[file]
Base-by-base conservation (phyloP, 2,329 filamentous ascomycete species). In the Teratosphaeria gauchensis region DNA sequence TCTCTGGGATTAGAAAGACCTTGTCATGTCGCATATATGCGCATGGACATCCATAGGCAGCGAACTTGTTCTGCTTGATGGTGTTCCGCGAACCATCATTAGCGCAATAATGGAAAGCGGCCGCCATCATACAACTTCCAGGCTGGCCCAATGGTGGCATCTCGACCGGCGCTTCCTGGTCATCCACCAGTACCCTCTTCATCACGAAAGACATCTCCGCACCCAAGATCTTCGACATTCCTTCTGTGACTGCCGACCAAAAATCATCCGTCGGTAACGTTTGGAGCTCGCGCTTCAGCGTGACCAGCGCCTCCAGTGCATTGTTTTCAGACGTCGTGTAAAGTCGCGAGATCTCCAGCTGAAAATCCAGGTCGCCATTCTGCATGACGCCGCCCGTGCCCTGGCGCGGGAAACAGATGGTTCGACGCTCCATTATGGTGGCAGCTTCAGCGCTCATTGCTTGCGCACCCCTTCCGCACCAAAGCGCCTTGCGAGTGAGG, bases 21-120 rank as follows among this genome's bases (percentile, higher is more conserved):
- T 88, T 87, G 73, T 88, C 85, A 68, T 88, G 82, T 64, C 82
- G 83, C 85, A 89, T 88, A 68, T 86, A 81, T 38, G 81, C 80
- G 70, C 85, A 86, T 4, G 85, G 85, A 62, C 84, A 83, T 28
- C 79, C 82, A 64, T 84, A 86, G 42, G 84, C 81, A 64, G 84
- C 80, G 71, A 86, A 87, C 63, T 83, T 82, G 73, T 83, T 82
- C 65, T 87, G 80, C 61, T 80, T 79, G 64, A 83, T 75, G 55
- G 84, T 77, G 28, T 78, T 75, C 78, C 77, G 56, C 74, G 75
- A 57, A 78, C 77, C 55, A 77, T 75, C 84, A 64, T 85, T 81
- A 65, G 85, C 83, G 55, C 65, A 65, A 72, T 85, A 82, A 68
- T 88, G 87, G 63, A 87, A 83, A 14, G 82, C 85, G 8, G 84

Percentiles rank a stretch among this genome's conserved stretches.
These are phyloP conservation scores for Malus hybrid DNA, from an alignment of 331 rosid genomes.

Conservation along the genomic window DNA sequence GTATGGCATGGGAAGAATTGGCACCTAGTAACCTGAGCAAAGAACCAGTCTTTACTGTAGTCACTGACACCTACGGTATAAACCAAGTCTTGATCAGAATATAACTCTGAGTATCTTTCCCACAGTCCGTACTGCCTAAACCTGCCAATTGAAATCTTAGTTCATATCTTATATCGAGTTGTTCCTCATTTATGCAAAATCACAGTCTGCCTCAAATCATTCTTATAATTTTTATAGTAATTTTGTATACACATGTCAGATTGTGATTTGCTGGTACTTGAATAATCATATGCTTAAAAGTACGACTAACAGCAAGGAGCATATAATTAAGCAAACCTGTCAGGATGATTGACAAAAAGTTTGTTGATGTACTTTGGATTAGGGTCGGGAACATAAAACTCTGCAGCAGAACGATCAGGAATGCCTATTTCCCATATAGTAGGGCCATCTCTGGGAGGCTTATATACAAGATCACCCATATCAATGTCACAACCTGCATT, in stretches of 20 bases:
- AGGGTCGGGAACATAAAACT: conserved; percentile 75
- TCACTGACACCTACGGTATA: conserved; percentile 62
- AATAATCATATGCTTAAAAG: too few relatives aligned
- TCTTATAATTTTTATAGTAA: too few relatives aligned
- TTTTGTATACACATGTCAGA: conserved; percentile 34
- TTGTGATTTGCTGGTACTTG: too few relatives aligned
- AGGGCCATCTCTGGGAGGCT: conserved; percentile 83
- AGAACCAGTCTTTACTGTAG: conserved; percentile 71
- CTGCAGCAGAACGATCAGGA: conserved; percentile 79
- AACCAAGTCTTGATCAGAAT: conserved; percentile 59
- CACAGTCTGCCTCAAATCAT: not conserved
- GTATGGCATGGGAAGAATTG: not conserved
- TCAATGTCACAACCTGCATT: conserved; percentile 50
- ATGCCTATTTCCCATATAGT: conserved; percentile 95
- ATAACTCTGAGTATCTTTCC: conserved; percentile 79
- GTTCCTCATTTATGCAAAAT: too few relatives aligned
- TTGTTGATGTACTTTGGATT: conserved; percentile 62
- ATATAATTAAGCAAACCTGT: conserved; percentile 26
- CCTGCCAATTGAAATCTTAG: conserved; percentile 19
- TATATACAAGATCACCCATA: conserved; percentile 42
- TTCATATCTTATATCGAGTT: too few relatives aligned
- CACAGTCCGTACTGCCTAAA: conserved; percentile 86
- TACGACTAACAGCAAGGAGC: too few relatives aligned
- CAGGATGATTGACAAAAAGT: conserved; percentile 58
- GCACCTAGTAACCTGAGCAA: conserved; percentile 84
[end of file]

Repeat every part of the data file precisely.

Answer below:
Base-by-base conservation (phyloP, 2,329 filamentous ascomycete species). In the Teratosphaeria gauchensis region DNA sequence TCTCTGGGATTAGAAAGACCTTGTCATGTCGCATATATGCGCATGGACATCCATAGGCAGCGAACTTGTTCTGCTTGATGGTGTTCCGCGAACCATCATTAGCGCAATAATGGAAAGCGGCCGCCATCATACAACTTCCAGGCTGGCCCAATGGTGGCATCTCGACCGGCGCTTCCTGGTCATCCACCAGTACCCTCTTCATCACGAAAGACATCTCCGCACCCAAGATCTTCGACATTCCTTCTGTGACTGCCGACCAAAAATCATCCGTCGGTAACGTTTGGAGCTCGCGCTTCAGCGTGACCAGCGCCTCCAGTGCATTGTTTTCAGACGTCGTGTAAAGTCGCGAGATCTCCAGCTGAAAATCCAGGTCGCCATTCTGCATGACGCCGCCCGTGCCCTGGCGCGGGAAACAGATGGTTCGACGCTCCATTATGGTGGCAGCTTCAGCGCTCATTGCTTGCGCACCCCTTCCGCACCAAAGCGCCTTGCGAGTGAGG, bases 21-120 rank as follows among this genome's bases (percentile, higher is more conserved):
- T 88, T 87, G 73, T 88, C 85, A 68, T 88, G 82, T 64, C 82
- G 83, C 85, A 89, T 88, A 68, T 86, A 81, T 38, G 81, C 80
- G 70, C 85, A 86, T 4, G 85, G 85, A 62, C 84, A 83, T 28
- C 79, C 82, A 64, T 84, A 86, G 42, G 84, C 81, A 64, G 84
- C 80, G 71, A 86, A 87, C 63, T 83, T 82, G 73, T 83, T 82
- C 65, T 87, G 80, C 61, T 80, T 79, G 64, A 83, T 75, G 55
- G 84, T 77, G 28, T 78, T 75, C 78, C 77, G 56, C 74, G 75
- A 57, A 78, C 77, C 55, A 77, T 75, C 84, A 64, T 85, T 81
- A 65, G 85, C 83, G 55, C 65, A 65, A 72, T 85, A 82, A 68
- T 88, G 87, G 63, A 87, A 83, A 14, G 82, C 85, G 8, G 84

Percentiles rank a stretch among this genome's conserved stretches.
These are phyloP conservation scores for Malus hybrid DNA, from an alignment of 331 rosid genomes.

Conservation along the genomic window DNA sequence GTATGGCATGGGAAGAATTGGCACCTAGTAACCTGAGCAAAGAACCAGTCTTTACTGTAGTCACTGACACCTACGGTATAAACCAAGTCTTGATCAGAATATAACTCTGAGTATCTTTCCCACAGTCCGTACTGCCTAAACCTGCCAATTGAAATCTTAGTTCATATCTTATATCGAGTTGTTCCTCATTTATGCAAAATCACAGTCTGCCTCAAATCATTCTTATAATTTTTATAGTAATTTTGTATACACATGTCAGATTGTGATTTGCTGGTACTTGAATAATCATATGCTTAAAAGTACGACTAACAGCAAGGAGCATATAATTAAGCAAACCTGTCAGGATGATTGACAAAAAGTTTGTTGATGTACTTTGGATTAGGGTCGGGAACATAAAACTCTGCAGCAGAACGATCAGGAATGCCTATTTCCCATATAGTAGGGCCATCTCTGGGAGGCTTATATACAAGATCACCCATATCAATGTCACAACCTGCATT, in stretches of 20 bases:
- AGGGTCGGGAACATAAAACT: conserved; percentile 75
- TCACTGACACCTACGGTATA: conserved; percentile 62
- AATAATCATATGCTTAAAAG: too few relatives aligned
- TCTTATAATTTTTATAGTAA: too few relatives aligned
- TTTTGTATACACATGTCAGA: conserved; percentile 34
- TTGTGATTTGCTGGTACTTG: too few relatives aligned
- AGGGCCATCTCTGGGAGGCT: conserved; percentile 83
- AGAACCAGTCTTTACTGTAG: conserved; percentile 71
- CTGCAGCAGAACGATCAGGA: conserved; percentile 79
- AACCAAGTCTTGATCAGAAT: conserved; percentile 59
- CACAGTCTGCCTCAAATCAT: not conserved
- GTATGGCATGGGAAGAATTG: not conserved
- TCAATGTCACAACCTGCATT: conserved; percentile 50
- ATGCCTATTTCCCATATAGT: conserved; percentile 95
- ATAACTCTGAGTATCTTTCC: conserved; percentile 79
- GTTCCTCATTTATGCAAAAT: too few relatives aligned
- TTGTTGATGTACTTTGGATT: conserved; percentile 62
- ATATAATTAAGCAAACCTGT: conserved; percentile 26
- CCTGCCAATTGAAATCTTAG: conserved; percentile 19
- TATATACAAGATCACCCATA: conserved; percentile 42
- TTCATATCTTATATCGAGTT: too few relatives aligned
- CACAGTCCGTACTGCCTAAA: conserved; percentile 86
- TACGACTAACAGCAAGGAGC: too few relatives aligned
- CAGGATGATTGACAAAAAGT: conserved; percentile 58
- GCACCTAGTAACCTGAGCAA: conserved; percentile 84